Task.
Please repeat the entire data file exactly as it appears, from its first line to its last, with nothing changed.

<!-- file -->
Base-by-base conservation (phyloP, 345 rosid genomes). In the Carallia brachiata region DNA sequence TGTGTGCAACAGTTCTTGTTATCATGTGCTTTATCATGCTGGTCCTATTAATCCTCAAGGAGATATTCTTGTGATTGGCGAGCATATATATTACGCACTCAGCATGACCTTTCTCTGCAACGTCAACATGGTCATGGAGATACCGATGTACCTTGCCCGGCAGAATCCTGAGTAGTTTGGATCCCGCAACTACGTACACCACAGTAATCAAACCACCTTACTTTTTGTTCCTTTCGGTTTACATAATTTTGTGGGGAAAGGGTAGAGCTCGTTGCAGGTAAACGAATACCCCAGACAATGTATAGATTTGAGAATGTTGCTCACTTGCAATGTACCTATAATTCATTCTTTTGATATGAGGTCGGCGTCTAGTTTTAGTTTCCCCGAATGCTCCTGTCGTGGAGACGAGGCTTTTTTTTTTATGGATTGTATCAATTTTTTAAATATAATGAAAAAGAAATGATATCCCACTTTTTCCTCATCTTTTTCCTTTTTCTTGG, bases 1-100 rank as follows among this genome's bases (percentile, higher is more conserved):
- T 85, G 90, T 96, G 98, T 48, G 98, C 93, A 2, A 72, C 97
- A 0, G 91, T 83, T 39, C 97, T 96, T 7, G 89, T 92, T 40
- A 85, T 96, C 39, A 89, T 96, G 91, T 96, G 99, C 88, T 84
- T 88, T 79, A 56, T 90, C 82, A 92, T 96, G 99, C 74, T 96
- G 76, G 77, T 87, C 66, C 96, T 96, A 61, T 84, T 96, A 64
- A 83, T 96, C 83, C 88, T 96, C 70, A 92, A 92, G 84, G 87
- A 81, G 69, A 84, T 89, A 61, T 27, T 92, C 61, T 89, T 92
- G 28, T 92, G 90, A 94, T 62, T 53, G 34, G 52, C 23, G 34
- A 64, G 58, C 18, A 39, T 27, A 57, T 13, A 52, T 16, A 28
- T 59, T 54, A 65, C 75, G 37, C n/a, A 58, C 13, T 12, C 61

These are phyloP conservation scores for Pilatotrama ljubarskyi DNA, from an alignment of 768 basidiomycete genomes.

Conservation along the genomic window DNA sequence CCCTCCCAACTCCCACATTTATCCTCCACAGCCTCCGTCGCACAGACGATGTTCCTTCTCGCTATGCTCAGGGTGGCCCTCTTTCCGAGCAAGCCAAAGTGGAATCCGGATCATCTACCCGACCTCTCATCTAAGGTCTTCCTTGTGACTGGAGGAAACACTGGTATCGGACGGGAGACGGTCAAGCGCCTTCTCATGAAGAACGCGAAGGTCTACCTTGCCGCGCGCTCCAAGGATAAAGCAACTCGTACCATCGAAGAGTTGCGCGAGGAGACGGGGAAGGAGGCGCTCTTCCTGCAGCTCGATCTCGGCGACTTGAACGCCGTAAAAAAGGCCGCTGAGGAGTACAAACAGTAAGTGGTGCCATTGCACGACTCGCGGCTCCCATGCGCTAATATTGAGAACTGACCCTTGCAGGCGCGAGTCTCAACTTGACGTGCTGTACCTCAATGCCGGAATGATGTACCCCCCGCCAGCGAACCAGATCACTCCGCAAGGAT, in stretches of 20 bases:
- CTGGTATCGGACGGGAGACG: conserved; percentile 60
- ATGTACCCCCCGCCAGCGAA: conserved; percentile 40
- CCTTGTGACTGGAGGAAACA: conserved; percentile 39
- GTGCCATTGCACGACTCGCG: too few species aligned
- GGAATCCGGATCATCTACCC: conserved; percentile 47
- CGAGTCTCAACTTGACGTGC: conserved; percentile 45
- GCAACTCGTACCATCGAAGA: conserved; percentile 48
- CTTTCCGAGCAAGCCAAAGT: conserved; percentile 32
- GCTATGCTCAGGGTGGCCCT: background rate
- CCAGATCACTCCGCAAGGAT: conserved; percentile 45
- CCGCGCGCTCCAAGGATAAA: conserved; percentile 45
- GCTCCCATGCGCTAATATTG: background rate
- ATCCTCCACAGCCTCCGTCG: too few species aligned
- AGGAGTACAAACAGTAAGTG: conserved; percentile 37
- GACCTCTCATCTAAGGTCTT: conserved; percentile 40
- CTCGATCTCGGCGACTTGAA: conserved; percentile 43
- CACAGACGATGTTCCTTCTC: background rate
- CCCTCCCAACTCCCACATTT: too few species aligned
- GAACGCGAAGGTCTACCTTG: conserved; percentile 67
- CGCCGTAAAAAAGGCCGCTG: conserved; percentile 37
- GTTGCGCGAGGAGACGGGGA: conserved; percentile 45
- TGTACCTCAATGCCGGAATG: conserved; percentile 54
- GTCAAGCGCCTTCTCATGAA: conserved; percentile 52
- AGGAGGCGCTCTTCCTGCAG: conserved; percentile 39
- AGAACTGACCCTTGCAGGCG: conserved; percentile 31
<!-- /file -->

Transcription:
Base-by-base conservation (phyloP, 345 rosid genomes). In the Carallia brachiata region DNA sequence TGTGTGCAACAGTTCTTGTTATCATGTGCTTTATCATGCTGGTCCTATTAATCCTCAAGGAGATATTCTTGTGATTGGCGAGCATATATATTACGCACTCAGCATGACCTTTCTCTGCAACGTCAACATGGTCATGGAGATACCGATGTACCTTGCCCGGCAGAATCCTGAGTAGTTTGGATCCCGCAACTACGTACACCACAGTAATCAAACCACCTTACTTTTTGTTCCTTTCGGTTTACATAATTTTGTGGGGAAAGGGTAGAGCTCGTTGCAGGTAAACGAATACCCCAGACAATGTATAGATTTGAGAATGTTGCTCACTTGCAATGTACCTATAATTCATTCTTTTGATATGAGGTCGGCGTCTAGTTTTAGTTTCCCCGAATGCTCCTGTCGTGGAGACGAGGCTTTTTTTTTTATGGATTGTATCAATTTTTTAAATATAATGAAAAAGAAATGATATCCCACTTTTTCCTCATCTTTTTCCTTTTTCTTGG, bases 1-100 rank as follows among this genome's bases (percentile, higher is more conserved):
- T 85, G 90, T 96, G 98, T 48, G 98, C 93, A 2, A 72, C 97
- A 0, G 91, T 83, T 39, C 97, T 96, T 7, G 89, T 92, T 40
- A 85, T 96, C 39, A 89, T 96, G 91, T 96, G 99, C 88, T 84
- T 88, T 79, A 56, T 90, C 82, A 92, T 96, G 99, C 74, T 96
- G 76, G 77, T 87, C 66, C 96, T 96, A 61, T 84, T 96, A 64
- A 83, T 96, C 83, C 88, T 96, C 70, A 92, A 92, G 84, G 87
- A 81, G 69, A 84, T 89, A 61, T 27, T 92, C 61, T 89, T 92
- G 28, T 92, G 90, A 94, T 62, T 53, G 34, G 52, C 23, G 34
- A 64, G 58, C 18, A 39, T 27, A 57, T 13, A 52, T 16, A 28
- T 59, T 54, A 65, C 75, G 37, C n/a, A 58, C 13, T 12, C 61

These are phyloP conservation scores for Pilatotrama ljubarskyi DNA, from an alignment of 768 basidiomycete genomes.

Conservation along the genomic window DNA sequence CCCTCCCAACTCCCACATTTATCCTCCACAGCCTCCGTCGCACAGACGATGTTCCTTCTCGCTATGCTCAGGGTGGCCCTCTTTCCGAGCAAGCCAAAGTGGAATCCGGATCATCTACCCGACCTCTCATCTAAGGTCTTCCTTGTGACTGGAGGAAACACTGGTATCGGACGGGAGACGGTCAAGCGCCTTCTCATGAAGAACGCGAAGGTCTACCTTGCCGCGCGCTCCAAGGATAAAGCAACTCGTACCATCGAAGAGTTGCGCGAGGAGACGGGGAAGGAGGCGCTCTTCCTGCAGCTCGATCTCGGCGACTTGAACGCCGTAAAAAAGGCCGCTGAGGAGTACAAACAGTAAGTGGTGCCATTGCACGACTCGCGGCTCCCATGCGCTAATATTGAGAACTGACCCTTGCAGGCGCGAGTCTCAACTTGACGTGCTGTACCTCAATGCCGGAATGATGTACCCCCCGCCAGCGAACCAGATCACTCCGCAAGGAT, in stretches of 20 bases:
- CTGGTATCGGACGGGAGACG: conserved; percentile 60
- ATGTACCCCCCGCCAGCGAA: conserved; percentile 40
- CCTTGTGACTGGAGGAAACA: conserved; percentile 39
- GTGCCATTGCACGACTCGCG: too few species aligned
- GGAATCCGGATCATCTACCC: conserved; percentile 47
- CGAGTCTCAACTTGACGTGC: conserved; percentile 45
- GCAACTCGTACCATCGAAGA: conserved; percentile 48
- CTTTCCGAGCAAGCCAAAGT: conserved; percentile 32
- GCTATGCTCAGGGTGGCCCT: background rate
- CCAGATCACTCCGCAAGGAT: conserved; percentile 45
- CCGCGCGCTCCAAGGATAAA: conserved; percentile 45
- GCTCCCATGCGCTAATATTG: background rate
- ATCCTCCACAGCCTCCGTCG: too few species aligned
- AGGAGTACAAACAGTAAGTG: conserved; percentile 37
- GACCTCTCATCTAAGGTCTT: conserved; percentile 40
- CTCGATCTCGGCGACTTGAA: conserved; percentile 43
- CACAGACGATGTTCCTTCTC: background rate
- CCCTCCCAACTCCCACATTT: too few species aligned
- GAACGCGAAGGTCTACCTTG: conserved; percentile 67
- CGCCGTAAAAAAGGCCGCTG: conserved; percentile 37
- GTTGCGCGAGGAGACGGGGA: conserved; percentile 45
- TGTACCTCAATGCCGGAATG: conserved; percentile 54
- GTCAAGCGCCTTCTCATGAA: conserved; percentile 52
- AGGAGGCGCTCTTCCTGCAG: conserved; percentile 39
- AGAACTGACCCTTGCAGGCG: conserved; percentile 31